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The single most significant factor influencing a child's early educational success is an introduction to books and bei... More

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Author: Joe Hayes

Illustrator: Antonio Castro L

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Publisher: Cinco Puntos Press,

Material: paperback

Summary: When our narrator was a kid, he loved to chew bubblegum. Wherever he was, whatever he was doing, he had gum. Even when his teachers told him to spit it out, he had backup bubblegum. There was just one problem: when he forgot to take it out of his shirt, it messed up the laundry! His mom used to get angry, until one day she found him laying on the desert floor ... next to a rattlesnake with gum on his face. How did THAT happen? This is a story with the feel of a classic fable.

Type of Reading: bedtime story, family reading, playtime reading, read aloud book, learning to read

Recommended Age: read together: 4 to 8; read yourself: 7 to 9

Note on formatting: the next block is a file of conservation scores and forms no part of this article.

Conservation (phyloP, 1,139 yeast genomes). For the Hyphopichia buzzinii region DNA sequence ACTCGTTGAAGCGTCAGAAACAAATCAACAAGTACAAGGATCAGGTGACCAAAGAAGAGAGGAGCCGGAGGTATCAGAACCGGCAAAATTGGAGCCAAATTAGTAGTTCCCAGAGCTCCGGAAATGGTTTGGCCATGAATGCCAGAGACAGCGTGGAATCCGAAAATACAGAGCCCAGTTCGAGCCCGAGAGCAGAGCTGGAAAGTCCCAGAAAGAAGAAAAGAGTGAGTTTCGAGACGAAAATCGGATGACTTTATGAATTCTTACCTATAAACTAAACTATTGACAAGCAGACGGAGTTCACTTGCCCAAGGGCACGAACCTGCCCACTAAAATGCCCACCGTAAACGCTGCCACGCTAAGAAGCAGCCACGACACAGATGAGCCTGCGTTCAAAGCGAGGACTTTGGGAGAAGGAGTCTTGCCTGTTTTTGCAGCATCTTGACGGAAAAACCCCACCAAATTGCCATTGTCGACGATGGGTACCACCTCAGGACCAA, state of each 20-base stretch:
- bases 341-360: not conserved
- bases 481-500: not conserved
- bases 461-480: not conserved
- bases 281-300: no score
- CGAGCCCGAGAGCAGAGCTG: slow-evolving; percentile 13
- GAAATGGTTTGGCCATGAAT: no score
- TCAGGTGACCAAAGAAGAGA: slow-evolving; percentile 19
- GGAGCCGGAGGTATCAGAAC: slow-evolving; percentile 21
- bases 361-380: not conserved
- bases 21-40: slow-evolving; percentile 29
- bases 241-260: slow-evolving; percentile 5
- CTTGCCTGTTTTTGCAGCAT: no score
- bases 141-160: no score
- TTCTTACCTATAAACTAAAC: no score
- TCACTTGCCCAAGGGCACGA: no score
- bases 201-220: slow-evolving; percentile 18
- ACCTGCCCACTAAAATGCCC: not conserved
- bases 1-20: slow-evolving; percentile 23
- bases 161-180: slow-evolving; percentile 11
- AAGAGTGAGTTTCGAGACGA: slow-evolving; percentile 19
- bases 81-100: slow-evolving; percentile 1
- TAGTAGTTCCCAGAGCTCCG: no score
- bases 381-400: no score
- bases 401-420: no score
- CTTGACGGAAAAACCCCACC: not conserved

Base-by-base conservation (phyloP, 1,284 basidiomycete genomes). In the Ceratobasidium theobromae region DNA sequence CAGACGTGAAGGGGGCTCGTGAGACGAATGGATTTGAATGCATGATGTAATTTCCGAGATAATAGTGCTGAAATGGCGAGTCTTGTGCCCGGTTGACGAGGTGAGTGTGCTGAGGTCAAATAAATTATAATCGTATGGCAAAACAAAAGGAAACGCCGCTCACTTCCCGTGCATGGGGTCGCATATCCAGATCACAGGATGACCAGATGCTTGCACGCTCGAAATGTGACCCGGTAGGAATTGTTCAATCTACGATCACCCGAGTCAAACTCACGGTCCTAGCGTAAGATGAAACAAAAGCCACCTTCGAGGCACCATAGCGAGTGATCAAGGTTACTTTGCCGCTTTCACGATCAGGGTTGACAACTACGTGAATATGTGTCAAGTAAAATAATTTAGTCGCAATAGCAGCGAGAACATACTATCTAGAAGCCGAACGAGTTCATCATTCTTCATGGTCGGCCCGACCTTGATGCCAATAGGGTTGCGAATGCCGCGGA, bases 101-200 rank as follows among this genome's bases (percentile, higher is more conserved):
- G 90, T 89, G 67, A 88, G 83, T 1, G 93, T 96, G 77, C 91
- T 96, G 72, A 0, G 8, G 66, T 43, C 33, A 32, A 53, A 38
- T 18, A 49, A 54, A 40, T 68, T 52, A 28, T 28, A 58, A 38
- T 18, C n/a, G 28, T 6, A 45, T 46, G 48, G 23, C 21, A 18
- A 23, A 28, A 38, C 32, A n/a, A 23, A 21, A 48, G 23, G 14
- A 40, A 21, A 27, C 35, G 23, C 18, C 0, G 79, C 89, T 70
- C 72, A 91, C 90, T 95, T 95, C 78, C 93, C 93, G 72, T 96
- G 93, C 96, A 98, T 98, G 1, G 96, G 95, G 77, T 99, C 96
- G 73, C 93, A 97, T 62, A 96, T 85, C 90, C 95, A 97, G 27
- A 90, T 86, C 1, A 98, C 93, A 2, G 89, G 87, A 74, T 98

Interest Level: 4 to 9

Reading Level: 3.7

Age of Child: Read with an 8-year-old girl.

Young Reader Reaction: Our daughter picked this out because she thought it was funny that we had two books about chewing gum. She picked this one second because the snake on the cover scared her. She was glued on the story from the minute we opened the book ... counting the pieces of gum in our narrator's mouth, checking out the snake's teeth. After we finished reading, she wanted to go back and look at it again.

Adult Reader Reaction: This is a great story. You are left in a quandry at the end: did it really happen? The illustrations are incredibly lifelike, and when you read the illustrator information in the back, it is easy to see why.

Pros: Whether you're just looking for a fun story or a tall tale, this is a book that should be on your short list. Kids - especially boys - will love this one!

Cons: None.

Borrow or Buy: Buy. This is a story that you'll enjoy together for a long time. The ending is such that you might change your mind every time you read it.


Educational Themes: This is a great story for talking about the genres of storytelling, folktales, and tall tales. The illustrator information in the back is also great for explaining how images are made. It's a project kids might like to do themselves.

Notes: The publisher donated a copy of this book knowing that we would consider it for review and provide an independent, unbiased profile. This book will be given to a nonprofit to help readers in need.

Literary Categories: Fiction - picture book, animal characters, fables and folklore

Date(s) Reviewed: August 2010

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